The other book Burgin is contributing to, scheduled for publication in May, is Manning Up: Essays by Transsexual Men on Finding Brotherhood, Family and Themselves. “Again,” he said, “it’s just essay after essay of us telling our own stories and being the diverse, unique, vibrant people that we are. There’s not one Trans* narrative. You’ve seen that with Janet Mock, with Laverne Cox, with me, with everyone here. We’re all different. We’re all unique. We all have interests, not just Transness.” Burgin said that just by being out and about in the world, people like Mock, Cox and himself are advancing the cause of Trans* equality every day.
“I think we’re done with explaining ourselves and finding good places to go pee,” said Nemo, the final speaker — referencing the most basic human need addressed by the School Success and Opportunity Act. “We now have the option for a lot of Trans* youth to have that childhood a lot of us lacked: to be treated the way they want to be treated. Under our government, education is mandatory. For those of us who are studying history, we know how that’s been used. A big part of it has been assimilation and indoctrination. At the same time, as a Queer, education saved my life. It gave me a way of understanding things nobody around me was saying. It gave me a way of understanding that I’m a person, in a way nothing spiritual or social around me was saying.”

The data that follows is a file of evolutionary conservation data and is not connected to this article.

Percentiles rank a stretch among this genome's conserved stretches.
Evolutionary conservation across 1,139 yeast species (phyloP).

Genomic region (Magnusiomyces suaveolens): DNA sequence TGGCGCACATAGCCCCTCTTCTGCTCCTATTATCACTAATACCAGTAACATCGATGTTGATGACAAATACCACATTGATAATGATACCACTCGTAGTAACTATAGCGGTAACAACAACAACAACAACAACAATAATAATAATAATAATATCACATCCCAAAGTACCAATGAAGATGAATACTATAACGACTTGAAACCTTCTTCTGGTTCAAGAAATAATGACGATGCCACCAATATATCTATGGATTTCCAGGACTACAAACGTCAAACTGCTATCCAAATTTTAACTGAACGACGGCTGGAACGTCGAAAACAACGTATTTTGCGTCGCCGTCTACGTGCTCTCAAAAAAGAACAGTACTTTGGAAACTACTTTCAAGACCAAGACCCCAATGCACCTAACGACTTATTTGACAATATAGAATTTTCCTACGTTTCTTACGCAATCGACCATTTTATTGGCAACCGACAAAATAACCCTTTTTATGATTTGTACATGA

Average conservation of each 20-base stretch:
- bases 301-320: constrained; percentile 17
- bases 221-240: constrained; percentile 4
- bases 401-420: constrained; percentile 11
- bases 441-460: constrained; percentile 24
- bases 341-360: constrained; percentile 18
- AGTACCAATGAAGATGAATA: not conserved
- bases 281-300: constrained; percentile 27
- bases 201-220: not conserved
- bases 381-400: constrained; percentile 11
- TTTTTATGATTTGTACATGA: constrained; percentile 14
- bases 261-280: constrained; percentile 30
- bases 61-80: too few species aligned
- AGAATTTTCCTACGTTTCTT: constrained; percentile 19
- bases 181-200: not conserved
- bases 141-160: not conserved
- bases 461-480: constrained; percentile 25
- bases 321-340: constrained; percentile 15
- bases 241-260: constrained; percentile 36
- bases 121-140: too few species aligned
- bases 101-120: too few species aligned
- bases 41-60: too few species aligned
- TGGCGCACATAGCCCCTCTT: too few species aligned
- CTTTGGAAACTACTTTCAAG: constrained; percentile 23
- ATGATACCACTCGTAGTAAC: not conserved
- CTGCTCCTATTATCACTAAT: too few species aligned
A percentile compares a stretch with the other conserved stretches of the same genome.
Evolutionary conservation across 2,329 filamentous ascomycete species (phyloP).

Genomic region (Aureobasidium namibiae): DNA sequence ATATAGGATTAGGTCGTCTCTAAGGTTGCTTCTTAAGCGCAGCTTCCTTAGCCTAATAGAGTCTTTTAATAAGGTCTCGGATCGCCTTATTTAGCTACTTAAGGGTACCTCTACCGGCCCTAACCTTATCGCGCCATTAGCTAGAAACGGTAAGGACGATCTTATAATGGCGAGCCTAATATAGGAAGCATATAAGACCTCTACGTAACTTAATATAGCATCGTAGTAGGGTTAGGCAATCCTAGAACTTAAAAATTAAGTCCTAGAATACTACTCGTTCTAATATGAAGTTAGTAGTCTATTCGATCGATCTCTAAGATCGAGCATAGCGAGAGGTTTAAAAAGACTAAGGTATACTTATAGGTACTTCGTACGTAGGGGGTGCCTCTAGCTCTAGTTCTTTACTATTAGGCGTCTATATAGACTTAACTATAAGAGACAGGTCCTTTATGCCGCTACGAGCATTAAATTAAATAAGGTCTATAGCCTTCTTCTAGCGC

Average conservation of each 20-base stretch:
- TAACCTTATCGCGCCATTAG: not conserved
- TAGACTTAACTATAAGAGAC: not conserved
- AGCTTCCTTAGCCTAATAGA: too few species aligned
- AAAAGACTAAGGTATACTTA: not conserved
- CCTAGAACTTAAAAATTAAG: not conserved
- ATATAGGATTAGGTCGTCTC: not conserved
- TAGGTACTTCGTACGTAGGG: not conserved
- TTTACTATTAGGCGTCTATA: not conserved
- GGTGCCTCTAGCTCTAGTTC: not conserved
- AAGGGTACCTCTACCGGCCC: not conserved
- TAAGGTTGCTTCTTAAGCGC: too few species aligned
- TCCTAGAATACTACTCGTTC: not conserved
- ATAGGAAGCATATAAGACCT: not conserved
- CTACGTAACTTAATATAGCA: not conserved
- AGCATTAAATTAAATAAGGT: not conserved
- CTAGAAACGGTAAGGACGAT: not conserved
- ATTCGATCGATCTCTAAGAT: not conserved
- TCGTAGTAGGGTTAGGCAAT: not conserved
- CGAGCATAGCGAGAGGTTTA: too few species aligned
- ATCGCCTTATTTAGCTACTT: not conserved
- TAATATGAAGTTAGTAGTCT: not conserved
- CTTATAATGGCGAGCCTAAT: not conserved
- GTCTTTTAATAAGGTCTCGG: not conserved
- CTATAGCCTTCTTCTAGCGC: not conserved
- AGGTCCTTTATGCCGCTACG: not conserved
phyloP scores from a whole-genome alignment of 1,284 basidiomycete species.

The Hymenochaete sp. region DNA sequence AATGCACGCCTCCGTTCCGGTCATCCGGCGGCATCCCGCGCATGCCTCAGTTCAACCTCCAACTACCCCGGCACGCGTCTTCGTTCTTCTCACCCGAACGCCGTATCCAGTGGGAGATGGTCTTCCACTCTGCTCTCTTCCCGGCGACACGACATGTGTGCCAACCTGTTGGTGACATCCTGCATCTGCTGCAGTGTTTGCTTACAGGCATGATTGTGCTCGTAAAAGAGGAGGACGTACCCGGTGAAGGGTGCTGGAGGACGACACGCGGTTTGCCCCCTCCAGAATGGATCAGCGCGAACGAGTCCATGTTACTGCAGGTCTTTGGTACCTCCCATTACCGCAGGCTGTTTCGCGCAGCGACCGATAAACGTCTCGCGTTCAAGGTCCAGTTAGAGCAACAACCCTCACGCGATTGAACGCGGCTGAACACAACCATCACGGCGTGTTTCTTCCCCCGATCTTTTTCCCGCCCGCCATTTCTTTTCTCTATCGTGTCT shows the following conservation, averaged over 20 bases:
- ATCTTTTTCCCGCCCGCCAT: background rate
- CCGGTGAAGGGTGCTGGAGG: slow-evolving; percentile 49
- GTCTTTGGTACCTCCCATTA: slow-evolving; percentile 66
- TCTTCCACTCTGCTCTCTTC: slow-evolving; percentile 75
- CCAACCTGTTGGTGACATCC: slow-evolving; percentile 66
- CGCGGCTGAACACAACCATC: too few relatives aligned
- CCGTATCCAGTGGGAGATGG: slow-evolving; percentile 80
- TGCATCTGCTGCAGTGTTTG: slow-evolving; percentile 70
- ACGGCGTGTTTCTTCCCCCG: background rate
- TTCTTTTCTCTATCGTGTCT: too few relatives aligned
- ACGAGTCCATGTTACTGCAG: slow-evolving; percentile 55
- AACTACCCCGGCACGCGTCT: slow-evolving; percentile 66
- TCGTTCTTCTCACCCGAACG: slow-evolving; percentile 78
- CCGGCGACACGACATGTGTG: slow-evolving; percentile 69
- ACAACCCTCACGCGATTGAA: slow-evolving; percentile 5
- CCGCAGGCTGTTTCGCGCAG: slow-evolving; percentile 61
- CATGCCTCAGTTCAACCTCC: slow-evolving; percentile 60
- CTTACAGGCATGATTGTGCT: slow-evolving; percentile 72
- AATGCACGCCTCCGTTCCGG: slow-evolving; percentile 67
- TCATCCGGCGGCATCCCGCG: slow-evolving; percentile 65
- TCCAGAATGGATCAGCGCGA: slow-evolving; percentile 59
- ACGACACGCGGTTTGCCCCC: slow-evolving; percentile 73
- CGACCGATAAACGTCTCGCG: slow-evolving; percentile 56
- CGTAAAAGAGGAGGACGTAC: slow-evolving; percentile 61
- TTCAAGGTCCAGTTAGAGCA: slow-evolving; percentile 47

After about a half-hour’s worth of speechmaking, the local activists chanted various slogans upholding rights for Transgender people. At least one of the slogans — “Gender’s chosen, don’t you see? You can break the binary” — highlighted divisions within the Trans* movement between mostly older Transgender individuals who see themselves as men born in women’s bodies, or vice versa; and mostly younger people who are exploring gender identities that are between male and female. The “binary” — the idea that people are either male or female, and there is nothing in between — is taken for granted by most people, including many who identify as Transgender, but it’s increasingly under challenge by newer Trans* activists.